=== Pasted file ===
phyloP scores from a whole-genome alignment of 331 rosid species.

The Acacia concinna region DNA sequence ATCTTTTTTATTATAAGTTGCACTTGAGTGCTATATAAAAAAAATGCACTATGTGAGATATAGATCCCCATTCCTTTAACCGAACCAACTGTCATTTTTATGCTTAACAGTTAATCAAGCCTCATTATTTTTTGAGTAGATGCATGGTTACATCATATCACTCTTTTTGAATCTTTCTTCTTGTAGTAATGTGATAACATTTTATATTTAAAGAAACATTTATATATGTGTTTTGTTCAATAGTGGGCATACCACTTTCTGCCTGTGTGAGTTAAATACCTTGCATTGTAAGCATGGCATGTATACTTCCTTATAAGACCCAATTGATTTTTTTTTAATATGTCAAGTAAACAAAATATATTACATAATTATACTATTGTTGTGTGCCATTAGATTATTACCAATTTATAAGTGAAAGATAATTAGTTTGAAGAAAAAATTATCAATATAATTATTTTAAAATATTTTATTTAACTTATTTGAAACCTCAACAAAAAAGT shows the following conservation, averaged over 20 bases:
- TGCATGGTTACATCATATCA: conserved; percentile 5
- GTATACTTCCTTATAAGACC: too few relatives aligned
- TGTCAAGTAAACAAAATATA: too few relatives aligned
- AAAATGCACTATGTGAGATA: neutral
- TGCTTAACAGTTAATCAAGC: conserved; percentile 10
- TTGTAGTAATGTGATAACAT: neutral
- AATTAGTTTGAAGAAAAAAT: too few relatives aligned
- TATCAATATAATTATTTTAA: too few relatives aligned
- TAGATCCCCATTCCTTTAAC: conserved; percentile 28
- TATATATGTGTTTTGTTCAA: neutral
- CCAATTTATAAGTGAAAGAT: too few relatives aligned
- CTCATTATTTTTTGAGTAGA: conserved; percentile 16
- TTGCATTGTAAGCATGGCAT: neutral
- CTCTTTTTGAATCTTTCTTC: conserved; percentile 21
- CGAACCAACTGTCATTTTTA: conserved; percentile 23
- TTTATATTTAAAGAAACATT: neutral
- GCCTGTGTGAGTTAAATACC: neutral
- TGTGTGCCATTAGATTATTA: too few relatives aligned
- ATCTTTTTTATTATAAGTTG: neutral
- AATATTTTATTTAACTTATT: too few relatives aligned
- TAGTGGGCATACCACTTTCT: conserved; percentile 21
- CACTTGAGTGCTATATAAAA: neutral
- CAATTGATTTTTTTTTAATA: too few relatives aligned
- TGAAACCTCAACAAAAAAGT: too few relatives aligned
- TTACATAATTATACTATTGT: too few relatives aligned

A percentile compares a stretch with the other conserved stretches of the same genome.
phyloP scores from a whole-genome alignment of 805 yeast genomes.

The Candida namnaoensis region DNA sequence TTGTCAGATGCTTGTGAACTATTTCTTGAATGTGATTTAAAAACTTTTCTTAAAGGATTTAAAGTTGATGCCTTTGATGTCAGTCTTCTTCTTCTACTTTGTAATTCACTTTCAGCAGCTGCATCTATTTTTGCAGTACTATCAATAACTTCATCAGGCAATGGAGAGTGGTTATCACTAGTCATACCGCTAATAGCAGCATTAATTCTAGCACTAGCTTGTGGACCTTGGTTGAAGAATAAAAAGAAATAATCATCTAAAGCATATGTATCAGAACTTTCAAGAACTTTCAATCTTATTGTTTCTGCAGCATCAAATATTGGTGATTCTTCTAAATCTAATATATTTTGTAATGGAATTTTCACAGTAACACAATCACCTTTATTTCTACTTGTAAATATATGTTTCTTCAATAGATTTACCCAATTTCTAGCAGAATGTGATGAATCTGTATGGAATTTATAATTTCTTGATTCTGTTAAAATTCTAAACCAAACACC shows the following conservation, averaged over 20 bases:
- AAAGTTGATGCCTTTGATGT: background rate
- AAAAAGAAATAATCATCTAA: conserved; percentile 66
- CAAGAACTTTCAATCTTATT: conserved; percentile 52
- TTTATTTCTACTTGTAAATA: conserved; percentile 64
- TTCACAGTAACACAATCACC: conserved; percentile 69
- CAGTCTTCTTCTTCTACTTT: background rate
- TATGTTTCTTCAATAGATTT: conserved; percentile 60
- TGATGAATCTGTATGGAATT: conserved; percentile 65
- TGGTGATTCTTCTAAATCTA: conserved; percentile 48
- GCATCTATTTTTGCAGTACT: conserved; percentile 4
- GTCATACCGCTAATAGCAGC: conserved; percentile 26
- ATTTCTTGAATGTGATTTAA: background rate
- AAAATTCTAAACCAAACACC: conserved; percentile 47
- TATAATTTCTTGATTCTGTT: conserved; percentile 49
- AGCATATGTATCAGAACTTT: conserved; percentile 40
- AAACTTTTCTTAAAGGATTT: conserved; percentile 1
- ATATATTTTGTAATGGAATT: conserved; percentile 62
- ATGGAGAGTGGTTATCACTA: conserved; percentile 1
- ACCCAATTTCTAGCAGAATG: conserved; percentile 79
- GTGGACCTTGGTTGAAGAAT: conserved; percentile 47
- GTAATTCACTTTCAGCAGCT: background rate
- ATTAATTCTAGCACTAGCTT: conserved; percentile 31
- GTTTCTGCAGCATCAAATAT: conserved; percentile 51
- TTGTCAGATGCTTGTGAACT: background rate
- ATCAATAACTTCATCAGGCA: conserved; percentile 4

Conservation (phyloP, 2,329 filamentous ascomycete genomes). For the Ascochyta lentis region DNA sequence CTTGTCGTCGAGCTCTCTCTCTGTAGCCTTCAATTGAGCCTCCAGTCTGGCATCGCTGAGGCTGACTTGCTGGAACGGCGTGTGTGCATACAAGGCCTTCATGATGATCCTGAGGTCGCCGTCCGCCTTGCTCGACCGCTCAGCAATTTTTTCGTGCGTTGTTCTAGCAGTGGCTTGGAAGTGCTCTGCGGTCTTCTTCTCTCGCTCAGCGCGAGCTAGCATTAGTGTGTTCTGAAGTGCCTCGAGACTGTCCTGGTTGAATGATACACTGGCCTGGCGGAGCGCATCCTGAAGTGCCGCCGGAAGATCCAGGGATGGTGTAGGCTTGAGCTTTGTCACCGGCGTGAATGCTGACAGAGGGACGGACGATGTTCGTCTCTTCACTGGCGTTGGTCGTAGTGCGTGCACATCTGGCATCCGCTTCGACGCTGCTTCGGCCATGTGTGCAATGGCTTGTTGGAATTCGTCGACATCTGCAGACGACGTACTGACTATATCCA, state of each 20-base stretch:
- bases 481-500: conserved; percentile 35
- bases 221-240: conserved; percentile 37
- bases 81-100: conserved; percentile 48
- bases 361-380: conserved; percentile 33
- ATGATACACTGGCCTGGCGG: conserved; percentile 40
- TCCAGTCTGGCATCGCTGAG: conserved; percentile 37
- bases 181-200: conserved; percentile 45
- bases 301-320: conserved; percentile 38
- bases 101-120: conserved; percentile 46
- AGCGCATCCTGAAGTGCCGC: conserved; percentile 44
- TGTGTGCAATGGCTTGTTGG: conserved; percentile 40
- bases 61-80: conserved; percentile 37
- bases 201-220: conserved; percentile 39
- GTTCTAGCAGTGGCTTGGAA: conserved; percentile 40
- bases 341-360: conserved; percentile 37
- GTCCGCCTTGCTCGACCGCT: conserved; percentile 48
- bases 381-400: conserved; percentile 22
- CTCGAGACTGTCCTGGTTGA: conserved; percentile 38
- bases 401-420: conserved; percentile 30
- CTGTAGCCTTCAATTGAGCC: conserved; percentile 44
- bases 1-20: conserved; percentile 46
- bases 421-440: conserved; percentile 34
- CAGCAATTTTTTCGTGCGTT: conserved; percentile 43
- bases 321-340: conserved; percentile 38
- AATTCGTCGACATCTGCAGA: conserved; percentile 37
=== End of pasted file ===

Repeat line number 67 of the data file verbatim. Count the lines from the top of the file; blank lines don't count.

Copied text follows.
- TGTGTGCAATGGCTTGTTGG: conserved; percentile 40